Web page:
After the huge European raves, trance parties in forests and deserts, techno gigs in the Middle East and China, Aussie and American rock concerts, I dreamed of reaching Crimea and Kazantip — the Love Republic — on the eastern border between Russia and the Black Sea.
This is Burning Man on a whole new level.
Everything began in 1992, during a contest of windsurfers, near an abandoned nuclear plant. Five years later, in 1997, they came up with the idea to organize a party called “a night at the reactor.” It was here that the foundation was laid for the rise of the Russian rave movement. In a few years it grew to become “the festival of everything,” with a varied audience of surfers, DJ’s, ravers, journalists, freaks and weirdos who gathered to celebrate sex, sea and summer. (Article 11 underlines the importance of freaks as a national treasure, protected by Kazantip’s Ministry of Culture).
In 2000, it was decided to change location, and with it, the festival changed status and declared itself a Republic. Article 1 of its Constitution cites: “Kazantip Republic is a mobile state, with borders, but with an area that is not fixed and may occasionally change its position in space.”
This paradigmatic jump contributed to the myth of Kazantip.
Kazantip is one of the longest-running festivals on the planet, known as one of the biggest outdoor beach parties in the world for almost 25 years. Kazantip is a nomadic reality, a revolving, evolving entity that, thanks to its mutant DNA, is continually able to reshape and surprise itself. I had been hearing tales about this magical place for so long. It was surrounded by a halo of mystery and seduction. How accurate was all the bizarre internet reportage on “Vice” which made it legendary? It was way too easy to fall in this enticing trap called Kazantip.
Something you’re constantly told at Kazantip is that it’s not a festival—it’s a republic. This is much more than just a gimmick. There are examples of it everywhere: attendees are called citizens, tickets are called visas, troublemakers are “deported” and all of the top managerial positions are held by “ministers” (Minister of Foreign Affairs, Minister of Propaganda, etc.) There is a national food (grilled corn on the cob and sunflower seeds), a national sport (kitesurfing) and a national anthem, or hymn, which is available as a ringtone on Kazantip’s website (along with instructions to “stand up while listening”). The security is handled by a private company called Typhoon, who carry themselves like a military outfit, stalking around the beach in full camouflage.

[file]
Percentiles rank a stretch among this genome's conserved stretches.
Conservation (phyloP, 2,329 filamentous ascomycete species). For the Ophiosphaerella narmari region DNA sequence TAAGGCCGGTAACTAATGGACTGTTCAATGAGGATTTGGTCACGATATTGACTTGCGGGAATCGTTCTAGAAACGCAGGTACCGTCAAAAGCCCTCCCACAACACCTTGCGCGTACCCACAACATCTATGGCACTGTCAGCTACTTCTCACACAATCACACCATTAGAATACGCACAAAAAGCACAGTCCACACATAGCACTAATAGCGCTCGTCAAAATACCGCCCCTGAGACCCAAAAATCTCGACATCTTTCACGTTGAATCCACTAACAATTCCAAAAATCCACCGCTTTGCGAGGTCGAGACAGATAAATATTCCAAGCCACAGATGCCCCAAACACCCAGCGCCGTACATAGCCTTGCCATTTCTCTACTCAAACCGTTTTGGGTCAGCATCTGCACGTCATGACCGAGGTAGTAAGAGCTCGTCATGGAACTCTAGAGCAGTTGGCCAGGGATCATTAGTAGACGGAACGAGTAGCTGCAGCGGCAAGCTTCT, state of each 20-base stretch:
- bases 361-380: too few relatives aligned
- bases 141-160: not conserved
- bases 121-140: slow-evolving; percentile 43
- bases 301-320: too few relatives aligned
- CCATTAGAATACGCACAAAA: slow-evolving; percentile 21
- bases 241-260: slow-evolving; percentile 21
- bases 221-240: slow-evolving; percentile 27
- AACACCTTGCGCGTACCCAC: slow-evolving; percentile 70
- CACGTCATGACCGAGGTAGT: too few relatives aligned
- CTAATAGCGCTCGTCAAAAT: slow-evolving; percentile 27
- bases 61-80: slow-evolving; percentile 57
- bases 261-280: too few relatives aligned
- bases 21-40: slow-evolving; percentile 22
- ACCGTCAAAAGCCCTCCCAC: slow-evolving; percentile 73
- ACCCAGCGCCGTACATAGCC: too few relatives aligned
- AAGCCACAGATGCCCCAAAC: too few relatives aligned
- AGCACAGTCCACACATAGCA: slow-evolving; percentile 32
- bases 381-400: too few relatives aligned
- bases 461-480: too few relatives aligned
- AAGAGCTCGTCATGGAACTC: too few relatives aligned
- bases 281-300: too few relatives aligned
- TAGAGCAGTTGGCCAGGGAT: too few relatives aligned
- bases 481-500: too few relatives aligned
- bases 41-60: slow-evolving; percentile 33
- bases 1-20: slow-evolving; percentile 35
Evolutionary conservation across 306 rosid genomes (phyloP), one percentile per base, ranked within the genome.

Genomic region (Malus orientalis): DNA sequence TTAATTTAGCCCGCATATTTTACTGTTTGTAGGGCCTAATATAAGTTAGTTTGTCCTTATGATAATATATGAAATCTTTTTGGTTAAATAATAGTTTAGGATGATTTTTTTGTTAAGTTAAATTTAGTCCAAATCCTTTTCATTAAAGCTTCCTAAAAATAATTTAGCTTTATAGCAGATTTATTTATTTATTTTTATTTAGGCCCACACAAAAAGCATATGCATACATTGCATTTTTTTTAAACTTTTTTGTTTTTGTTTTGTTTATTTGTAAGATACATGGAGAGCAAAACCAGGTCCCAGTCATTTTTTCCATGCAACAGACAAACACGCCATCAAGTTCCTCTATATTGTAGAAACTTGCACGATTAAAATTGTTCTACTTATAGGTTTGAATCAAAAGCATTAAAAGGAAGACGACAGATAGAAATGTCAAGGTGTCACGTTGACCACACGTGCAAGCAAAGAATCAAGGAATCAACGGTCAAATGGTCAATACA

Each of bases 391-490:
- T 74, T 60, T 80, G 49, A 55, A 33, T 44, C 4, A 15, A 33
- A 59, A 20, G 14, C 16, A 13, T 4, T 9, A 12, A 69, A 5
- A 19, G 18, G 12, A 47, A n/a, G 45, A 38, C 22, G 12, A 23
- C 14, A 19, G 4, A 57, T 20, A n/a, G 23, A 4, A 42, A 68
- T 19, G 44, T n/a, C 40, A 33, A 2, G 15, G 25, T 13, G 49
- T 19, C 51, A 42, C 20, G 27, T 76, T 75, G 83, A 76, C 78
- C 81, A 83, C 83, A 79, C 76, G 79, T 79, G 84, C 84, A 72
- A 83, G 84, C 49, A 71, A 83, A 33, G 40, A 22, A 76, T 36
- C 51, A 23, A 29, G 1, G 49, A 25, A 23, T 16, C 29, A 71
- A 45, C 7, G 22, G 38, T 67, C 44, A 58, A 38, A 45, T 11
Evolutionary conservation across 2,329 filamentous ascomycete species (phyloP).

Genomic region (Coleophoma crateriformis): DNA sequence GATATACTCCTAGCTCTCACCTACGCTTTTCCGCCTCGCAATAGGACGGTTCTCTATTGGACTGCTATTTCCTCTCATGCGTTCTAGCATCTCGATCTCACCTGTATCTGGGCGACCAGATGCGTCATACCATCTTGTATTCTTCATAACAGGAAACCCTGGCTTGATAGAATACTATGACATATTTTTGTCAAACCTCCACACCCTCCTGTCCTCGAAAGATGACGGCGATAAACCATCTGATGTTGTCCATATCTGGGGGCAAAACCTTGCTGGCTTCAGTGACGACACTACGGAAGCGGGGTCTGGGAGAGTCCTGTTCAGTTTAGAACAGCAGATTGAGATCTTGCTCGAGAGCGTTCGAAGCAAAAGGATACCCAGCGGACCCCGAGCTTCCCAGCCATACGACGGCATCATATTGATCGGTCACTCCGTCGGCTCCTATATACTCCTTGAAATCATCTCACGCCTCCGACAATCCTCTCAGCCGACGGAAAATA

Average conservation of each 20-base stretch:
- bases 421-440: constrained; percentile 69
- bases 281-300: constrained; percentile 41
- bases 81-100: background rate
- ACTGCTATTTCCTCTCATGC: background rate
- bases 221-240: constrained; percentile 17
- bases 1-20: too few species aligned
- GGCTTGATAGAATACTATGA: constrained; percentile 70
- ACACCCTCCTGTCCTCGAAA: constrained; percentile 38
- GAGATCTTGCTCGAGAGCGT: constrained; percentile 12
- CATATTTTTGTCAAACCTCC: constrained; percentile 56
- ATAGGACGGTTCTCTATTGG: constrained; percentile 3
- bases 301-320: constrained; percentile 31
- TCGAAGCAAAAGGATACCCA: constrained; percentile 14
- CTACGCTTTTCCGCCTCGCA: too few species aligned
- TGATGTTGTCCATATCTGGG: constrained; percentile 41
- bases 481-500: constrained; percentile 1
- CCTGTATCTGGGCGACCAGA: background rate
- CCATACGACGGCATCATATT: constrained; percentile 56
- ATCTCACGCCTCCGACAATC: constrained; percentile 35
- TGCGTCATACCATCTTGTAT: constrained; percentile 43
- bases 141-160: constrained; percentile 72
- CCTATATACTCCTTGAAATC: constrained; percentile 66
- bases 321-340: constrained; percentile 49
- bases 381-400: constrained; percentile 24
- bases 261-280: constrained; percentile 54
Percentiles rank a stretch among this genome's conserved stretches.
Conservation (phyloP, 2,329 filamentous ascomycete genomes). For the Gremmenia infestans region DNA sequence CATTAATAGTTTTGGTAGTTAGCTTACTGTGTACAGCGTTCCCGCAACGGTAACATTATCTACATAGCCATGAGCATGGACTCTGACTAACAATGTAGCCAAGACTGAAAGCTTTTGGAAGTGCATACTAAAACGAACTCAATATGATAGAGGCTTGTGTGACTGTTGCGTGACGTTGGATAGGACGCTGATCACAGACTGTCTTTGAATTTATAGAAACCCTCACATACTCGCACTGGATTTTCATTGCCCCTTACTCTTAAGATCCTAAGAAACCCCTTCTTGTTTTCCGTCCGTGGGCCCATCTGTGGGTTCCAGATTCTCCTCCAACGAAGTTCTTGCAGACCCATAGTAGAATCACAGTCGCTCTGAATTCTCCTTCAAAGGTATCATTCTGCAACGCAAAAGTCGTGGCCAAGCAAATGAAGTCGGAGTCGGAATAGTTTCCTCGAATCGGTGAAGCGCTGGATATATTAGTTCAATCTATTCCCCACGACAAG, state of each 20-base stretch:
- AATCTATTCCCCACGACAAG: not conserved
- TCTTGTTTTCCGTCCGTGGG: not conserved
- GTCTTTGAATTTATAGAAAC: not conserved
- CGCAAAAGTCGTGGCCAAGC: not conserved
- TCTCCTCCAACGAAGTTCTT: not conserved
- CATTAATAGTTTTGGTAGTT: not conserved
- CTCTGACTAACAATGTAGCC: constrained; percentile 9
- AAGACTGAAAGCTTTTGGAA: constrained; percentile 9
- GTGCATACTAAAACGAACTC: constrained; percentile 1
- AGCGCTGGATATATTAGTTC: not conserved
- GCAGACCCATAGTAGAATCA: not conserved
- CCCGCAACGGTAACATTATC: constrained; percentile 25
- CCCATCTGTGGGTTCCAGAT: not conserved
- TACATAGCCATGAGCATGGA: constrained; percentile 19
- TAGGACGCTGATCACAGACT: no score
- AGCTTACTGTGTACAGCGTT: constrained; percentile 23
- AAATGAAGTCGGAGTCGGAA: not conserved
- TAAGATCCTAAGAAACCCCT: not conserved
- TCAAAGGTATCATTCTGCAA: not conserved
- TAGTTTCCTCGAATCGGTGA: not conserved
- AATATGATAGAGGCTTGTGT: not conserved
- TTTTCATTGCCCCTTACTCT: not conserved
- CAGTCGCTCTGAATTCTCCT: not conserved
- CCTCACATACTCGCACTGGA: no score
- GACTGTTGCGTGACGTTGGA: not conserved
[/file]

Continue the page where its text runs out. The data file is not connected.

Music is not the main attraction at Kazantip—at best it’s an important ingredient. There is some house and techno to be had at Kazantip, mostly at the venues down by the beach. On the night before the closing party, I saw Shaun Reeves and Ryan Crosson in the Croissant (a tent structure shaped like a croissant), then Jay Shepheard playing at sunrise on a tiny outdoor spot called Space Bar. None of them had appeared on the official lineup (many artists are added last minute and never officially announced). There were some big name headliners over the course of the month—Sasha, Kenny Larkin, Laurent Garnier, Danny Howells, Paul Woolford—but the vast majority of the lineup is Russian DJs who are unknown in the West. Nikita admits the music is “background,” and says the important thing is the interactions among the “citizens.” Furthermore, he thinks festivals that lure in an audience with big names are by nature too commercial. At Kazantip, the draw is the experience itself, not the names on the bill, which theoretically makes for a more devoted crowd.
Kazantip does not exist…
…never ever really did !!!